I also had fun generating titles for this set of new works, which share the word “meltdown.” Titles include Abstract Plastic Forest Meltdown, Alarmist Pharmacist Meltdown and Cape Canaveral Carnival Meltdown.

See for yourself at Soyal Gallery, 4200 N. Marshall Way, Suites 2 and 3, until August 12.

Difficulty choosing colors for your painting? Try clear Contact paper

June 6th, 2009 | 6 Comments

For the better part of the past month, I’ve been working on a painting that I call SuperAcid Autobacs-Ambilify.

I’m very close to finishing this painting, but I’ve been very challenged lately with selecting the right set of colors for the central part of the composition.

In other words, the composition is fine, but there’s a pretty large area in the center of the canvas where I’ve waffled over color combinations.

So I had my friend Oliver Hibert look at the painting last night. I also brought a roll of clear Contact paper, and I covered the canvas with it. This allowed me to paint over the canvas, without fear of paint buildup, as we tested different colors.

Long story short, we decided to “go green.” Oliver had some mint green and a light kelly green laying around, and we gravitated toward that part of the color wheel. See below.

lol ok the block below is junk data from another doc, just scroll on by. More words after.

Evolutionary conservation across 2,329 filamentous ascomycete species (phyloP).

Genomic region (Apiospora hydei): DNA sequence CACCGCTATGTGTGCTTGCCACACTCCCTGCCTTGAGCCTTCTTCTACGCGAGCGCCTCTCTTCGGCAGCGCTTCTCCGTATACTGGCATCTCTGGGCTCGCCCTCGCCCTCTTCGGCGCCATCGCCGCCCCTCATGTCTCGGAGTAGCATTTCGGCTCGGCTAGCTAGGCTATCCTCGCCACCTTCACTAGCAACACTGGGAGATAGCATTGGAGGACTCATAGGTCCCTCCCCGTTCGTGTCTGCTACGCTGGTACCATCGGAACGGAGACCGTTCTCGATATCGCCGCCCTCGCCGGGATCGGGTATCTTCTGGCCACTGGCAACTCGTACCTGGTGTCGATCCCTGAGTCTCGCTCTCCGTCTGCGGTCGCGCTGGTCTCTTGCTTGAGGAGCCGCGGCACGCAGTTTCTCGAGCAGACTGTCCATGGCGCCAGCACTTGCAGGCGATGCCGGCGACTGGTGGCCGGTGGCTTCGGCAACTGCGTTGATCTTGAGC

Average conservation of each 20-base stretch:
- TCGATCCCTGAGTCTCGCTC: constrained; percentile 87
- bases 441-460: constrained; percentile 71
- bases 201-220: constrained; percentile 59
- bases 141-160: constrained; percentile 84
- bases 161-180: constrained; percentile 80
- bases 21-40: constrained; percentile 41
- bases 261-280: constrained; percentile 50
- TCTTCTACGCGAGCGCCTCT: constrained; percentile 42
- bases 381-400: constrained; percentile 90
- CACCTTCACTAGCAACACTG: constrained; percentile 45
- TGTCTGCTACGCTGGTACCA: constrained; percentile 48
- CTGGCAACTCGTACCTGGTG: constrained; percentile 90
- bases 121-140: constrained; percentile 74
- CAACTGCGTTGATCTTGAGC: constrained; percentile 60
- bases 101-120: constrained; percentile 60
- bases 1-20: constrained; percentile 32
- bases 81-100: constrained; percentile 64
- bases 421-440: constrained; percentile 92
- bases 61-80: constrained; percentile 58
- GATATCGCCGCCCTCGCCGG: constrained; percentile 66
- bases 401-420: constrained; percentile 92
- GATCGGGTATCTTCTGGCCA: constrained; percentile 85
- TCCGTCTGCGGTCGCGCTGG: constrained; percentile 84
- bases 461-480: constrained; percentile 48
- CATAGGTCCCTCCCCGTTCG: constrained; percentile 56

Contact paper is laid over the left half of this canvas, allowing me to test different colors.

Contact paper is laid over the left half of this canvas, allowing me to test different colors.

Before meeting up with Oliver, I was wary of using green, simply because I feel like I use green so frequently in my paintings. But Oliver showed me otherwise.

Oliver and I also had a good talk about how difficult it is to choose colors when you’re employing practically every color in a painting. You’d think that, because you’re using every color, it would be easy to add another.

Actually, just the opposite is true. The more colors you add, the harder it can be to pick the right one. It’s almost like building a house of cards; the more you add, the more you risk. It’s hard to explain. But do you know what I mean?

It’s almost easier to stick with an analogous color scheme. Yet, where’s the fun in that?

Random art: A new series of paintings inspired by randomness

September 21st, 2008 | 5 Comments

Afterword on October 2, 2008: I’ve since put this project on hold, simply because I have a few other commitments. One of them is implementing a redesign of this site. While I was very excited by the time component of this project at the outset, I quickly realized it just wasn’t realistic. I will return to this project in time.

This weekend I have embarked upon a ridiculous art experiment, in an effort to unlock new approaches to making work and force my mind to try new compositional methods.

The experiment relies on the wisdom of randomness as a foundation for producing a series of 15 paintings, based on the materials I have on hand. My goal is to paint these pieces by the end of the year.